The two subgroups did not differ significantly at baseline. After the 5-month Tai Chi program, the adherent group had significantly lower triglyceride levels than the non-adherent group. No other biochemistry levels differed significantly. Regarding cardiovascular parameters, the adherent group had significantly more improvement in left ventricular contractility, cardiac output, cardiac index, stroke volume, and SVR (all P < 0.01). The non-adherent group had significantly better brachial artery compliance (P = 0.02).
The authors acknowledged that their study had limitations; a relatively small number of subjects was involved, and only indirect measures of cardiac performance were measured. The subjects were already involved in a Tai Chi club and may have been engaged in other health-promoting activities compared to the general population. The reasons for non-adherence were not explored. Other confounding factors were not examined. They concluded that "longitudinal studies over several years are required to determine the effects of TCC [Tai Chi Chuan] on these clinically important outcomes."
This study is of limited value in evaluating the effectiveness of Tai Chi on cardiovascular disease. The lack of a comparison group means that confounding factors cannot be ruled out as contributory factors to any changes. No power analysis was reported to demonstrate how many subjects were needed in the study. The report did not discuss the factors contributing to the changing numbers of subjects in the various stages of analysis: why 122 subjects were recruited, complete data were reported for 83 subjects, and then only 67 subjects were included in the subgroup analysis.
Another limitation not discussed in the report was the contribution of multiple hypothesis testing.3 When statistical significance is set at P = 0.05, there is a 1 in 20 chance of getting a false positive. The chance of obtaining a false positive result increases with each additional outcome tested. For example, with five outcomes, the calculated chance of a false positive is almost 1 in 4.3 The study measured numerous outcomes without a priori selection of primary and secondary outcomes. A statistical test (like the Bonferonni Correction) should have been conducted to take account of the problems with multiple hypothesis testing. In addition, it was not clear if the subgroup analysis was planned prior to conducting the study, or if it was developed after the initial analysis including all subjects revealed few significant improvements.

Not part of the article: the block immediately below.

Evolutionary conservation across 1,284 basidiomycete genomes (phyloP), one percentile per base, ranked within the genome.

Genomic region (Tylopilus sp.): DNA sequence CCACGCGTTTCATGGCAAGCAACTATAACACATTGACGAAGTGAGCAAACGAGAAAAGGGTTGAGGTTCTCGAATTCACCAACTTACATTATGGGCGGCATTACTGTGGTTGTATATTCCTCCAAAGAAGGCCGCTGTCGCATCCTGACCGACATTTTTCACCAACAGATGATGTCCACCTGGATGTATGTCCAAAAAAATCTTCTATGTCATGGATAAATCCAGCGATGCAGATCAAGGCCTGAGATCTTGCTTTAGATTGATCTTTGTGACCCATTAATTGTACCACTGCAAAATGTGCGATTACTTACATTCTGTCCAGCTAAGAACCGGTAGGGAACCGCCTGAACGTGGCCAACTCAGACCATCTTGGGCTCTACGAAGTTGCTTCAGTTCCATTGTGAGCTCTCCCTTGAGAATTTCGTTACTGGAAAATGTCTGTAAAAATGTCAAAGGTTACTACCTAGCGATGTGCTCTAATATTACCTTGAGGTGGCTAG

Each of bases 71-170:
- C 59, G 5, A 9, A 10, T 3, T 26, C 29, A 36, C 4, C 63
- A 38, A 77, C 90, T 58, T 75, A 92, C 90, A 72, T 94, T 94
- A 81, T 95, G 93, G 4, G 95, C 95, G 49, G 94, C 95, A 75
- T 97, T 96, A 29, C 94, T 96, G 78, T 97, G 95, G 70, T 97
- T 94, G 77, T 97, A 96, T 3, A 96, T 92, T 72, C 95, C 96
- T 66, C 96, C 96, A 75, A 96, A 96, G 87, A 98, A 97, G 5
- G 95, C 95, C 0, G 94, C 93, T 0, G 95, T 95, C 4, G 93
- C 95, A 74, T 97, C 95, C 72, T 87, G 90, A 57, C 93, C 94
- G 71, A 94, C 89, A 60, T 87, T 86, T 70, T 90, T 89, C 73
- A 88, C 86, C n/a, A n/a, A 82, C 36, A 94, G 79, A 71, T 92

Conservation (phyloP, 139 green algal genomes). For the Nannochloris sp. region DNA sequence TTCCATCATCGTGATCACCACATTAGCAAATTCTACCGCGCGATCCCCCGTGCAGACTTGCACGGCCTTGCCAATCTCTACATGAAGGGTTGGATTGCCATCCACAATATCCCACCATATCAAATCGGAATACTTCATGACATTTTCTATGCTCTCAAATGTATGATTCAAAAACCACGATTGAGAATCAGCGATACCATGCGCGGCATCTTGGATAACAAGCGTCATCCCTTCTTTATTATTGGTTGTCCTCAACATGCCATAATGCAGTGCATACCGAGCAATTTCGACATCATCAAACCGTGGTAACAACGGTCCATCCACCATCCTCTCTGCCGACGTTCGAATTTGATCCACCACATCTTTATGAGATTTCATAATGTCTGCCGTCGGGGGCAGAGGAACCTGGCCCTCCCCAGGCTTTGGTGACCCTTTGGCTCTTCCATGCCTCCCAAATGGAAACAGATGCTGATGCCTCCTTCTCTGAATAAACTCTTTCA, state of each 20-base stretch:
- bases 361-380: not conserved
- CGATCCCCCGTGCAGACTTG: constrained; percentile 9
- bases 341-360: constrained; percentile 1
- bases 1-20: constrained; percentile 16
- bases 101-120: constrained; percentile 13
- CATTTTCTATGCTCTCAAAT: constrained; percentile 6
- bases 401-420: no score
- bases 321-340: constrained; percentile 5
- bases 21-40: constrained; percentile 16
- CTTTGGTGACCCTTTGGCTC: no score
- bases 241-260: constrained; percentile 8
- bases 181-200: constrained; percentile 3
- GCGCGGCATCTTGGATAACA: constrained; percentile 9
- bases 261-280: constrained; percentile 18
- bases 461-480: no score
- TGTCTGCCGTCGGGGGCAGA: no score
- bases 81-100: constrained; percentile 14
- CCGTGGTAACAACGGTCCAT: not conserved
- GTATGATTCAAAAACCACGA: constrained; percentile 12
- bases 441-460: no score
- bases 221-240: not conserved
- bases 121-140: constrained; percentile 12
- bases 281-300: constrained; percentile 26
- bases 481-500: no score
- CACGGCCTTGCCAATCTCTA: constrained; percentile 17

Overall, the design of the study without a control group introduced serious limitations in its attempt to evaluate the effectiveness of Tai Chi. The use of multiple outcome measures and the sub-group analysis introduced further limitations. A number of important factors were not described in the article reporting the study.
A systematic review was previously conducted of Tai Chi for patients with cardiovascular disease or risk factors for cardiovascular disease.1 This review included many studies published in Chinese which previously had not been examined in English reviews. The review found some evidence of benefit, but concluded that the literature was limited. Given this, the reviewers concluded that Tai Chi may be a reasonable adjunct to conventional care, especially for those who are unwilling or unable to engage in other forms of physical activity. However, more rigorous research is needed to provide clearer evidence of its effectiveness.
1. Yeh GY, et al. Tai chi exercise for patients with cardiovascular conditions and risk factors: a systematic review. J Cardiopulm Rehabil Prev 2009;29:152-160.
2. Brinton TJ, et al. Development and validation of a noninvasive method to determine arterial pressure and vascular compliance. Am J Cardiol 1997;80:323-330.
3. O'Mathùna DP, et al. Critically appraising quantitative evidence. In: Evidence-Based Practice in Nursing and Healthcare: A Guide to Best Practice, 2nd ed. Ed. Melnyk B, Fineout-Overholt E. Philadelphia: Lippincott Williams & Wilkins, 2010; 81-134.